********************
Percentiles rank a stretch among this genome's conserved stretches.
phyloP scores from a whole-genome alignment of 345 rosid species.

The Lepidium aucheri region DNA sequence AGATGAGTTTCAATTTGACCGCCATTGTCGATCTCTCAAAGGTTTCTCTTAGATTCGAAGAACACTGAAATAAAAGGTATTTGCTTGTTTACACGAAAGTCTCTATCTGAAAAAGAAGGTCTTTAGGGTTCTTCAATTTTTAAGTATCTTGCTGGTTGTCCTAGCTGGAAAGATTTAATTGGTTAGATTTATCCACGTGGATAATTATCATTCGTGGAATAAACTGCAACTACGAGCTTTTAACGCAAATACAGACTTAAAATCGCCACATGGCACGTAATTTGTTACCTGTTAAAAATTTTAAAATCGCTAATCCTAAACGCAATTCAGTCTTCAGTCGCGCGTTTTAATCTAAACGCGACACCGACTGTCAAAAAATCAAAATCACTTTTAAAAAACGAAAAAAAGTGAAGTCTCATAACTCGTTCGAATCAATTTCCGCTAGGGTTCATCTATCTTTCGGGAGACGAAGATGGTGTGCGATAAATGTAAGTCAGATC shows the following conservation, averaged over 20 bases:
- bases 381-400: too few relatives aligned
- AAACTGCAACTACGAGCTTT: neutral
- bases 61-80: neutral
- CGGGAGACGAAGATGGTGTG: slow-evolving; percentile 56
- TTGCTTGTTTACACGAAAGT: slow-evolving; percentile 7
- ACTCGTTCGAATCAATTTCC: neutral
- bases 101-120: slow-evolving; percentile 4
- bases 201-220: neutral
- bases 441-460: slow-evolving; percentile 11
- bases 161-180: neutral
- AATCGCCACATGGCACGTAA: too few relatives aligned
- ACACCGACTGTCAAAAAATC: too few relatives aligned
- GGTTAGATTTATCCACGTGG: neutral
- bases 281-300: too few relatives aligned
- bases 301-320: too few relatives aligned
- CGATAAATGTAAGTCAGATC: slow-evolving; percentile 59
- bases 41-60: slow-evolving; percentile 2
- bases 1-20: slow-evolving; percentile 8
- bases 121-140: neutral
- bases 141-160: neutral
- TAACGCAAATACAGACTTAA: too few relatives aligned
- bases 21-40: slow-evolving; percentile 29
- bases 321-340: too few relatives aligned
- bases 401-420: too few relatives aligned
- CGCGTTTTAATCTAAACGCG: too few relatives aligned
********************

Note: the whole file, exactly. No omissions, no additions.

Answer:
Percentiles rank a stretch among this genome's conserved stretches.
phyloP scores from a whole-genome alignment of 345 rosid species.

The Lepidium aucheri region DNA sequence AGATGAGTTTCAATTTGACCGCCATTGTCGATCTCTCAAAGGTTTCTCTTAGATTCGAAGAACACTGAAATAAAAGGTATTTGCTTGTTTACACGAAAGTCTCTATCTGAAAAAGAAGGTCTTTAGGGTTCTTCAATTTTTAAGTATCTTGCTGGTTGTCCTAGCTGGAAAGATTTAATTGGTTAGATTTATCCACGTGGATAATTATCATTCGTGGAATAAACTGCAACTACGAGCTTTTAACGCAAATACAGACTTAAAATCGCCACATGGCACGTAATTTGTTACCTGTTAAAAATTTTAAAATCGCTAATCCTAAACGCAATTCAGTCTTCAGTCGCGCGTTTTAATCTAAACGCGACACCGACTGTCAAAAAATCAAAATCACTTTTAAAAAACGAAAAAAAGTGAAGTCTCATAACTCGTTCGAATCAATTTCCGCTAGGGTTCATCTATCTTTCGGGAGACGAAGATGGTGTGCGATAAATGTAAGTCAGATC shows the following conservation, averaged over 20 bases:
- bases 381-400: too few relatives aligned
- AAACTGCAACTACGAGCTTT: neutral
- bases 61-80: neutral
- CGGGAGACGAAGATGGTGTG: slow-evolving; percentile 56
- TTGCTTGTTTACACGAAAGT: slow-evolving; percentile 7
- ACTCGTTCGAATCAATTTCC: neutral
- bases 101-120: slow-evolving; percentile 4
- bases 201-220: neutral
- bases 441-460: slow-evolving; percentile 11
- bases 161-180: neutral
- AATCGCCACATGGCACGTAA: too few relatives aligned
- ACACCGACTGTCAAAAAATC: too few relatives aligned
- GGTTAGATTTATCCACGTGG: neutral
- bases 281-300: too few relatives aligned
- bases 301-320: too few relatives aligned
- CGATAAATGTAAGTCAGATC: slow-evolving; percentile 59
- bases 41-60: slow-evolving; percentile 2
- bases 1-20: slow-evolving; percentile 8
- bases 121-140: neutral
- bases 141-160: neutral
- TAACGCAAATACAGACTTAA: too few relatives aligned
- bases 21-40: slow-evolving; percentile 29
- bases 321-340: too few relatives aligned
- bases 401-420: too few relatives aligned
- CGCGTTTTAATCTAAACGCG: too few relatives aligned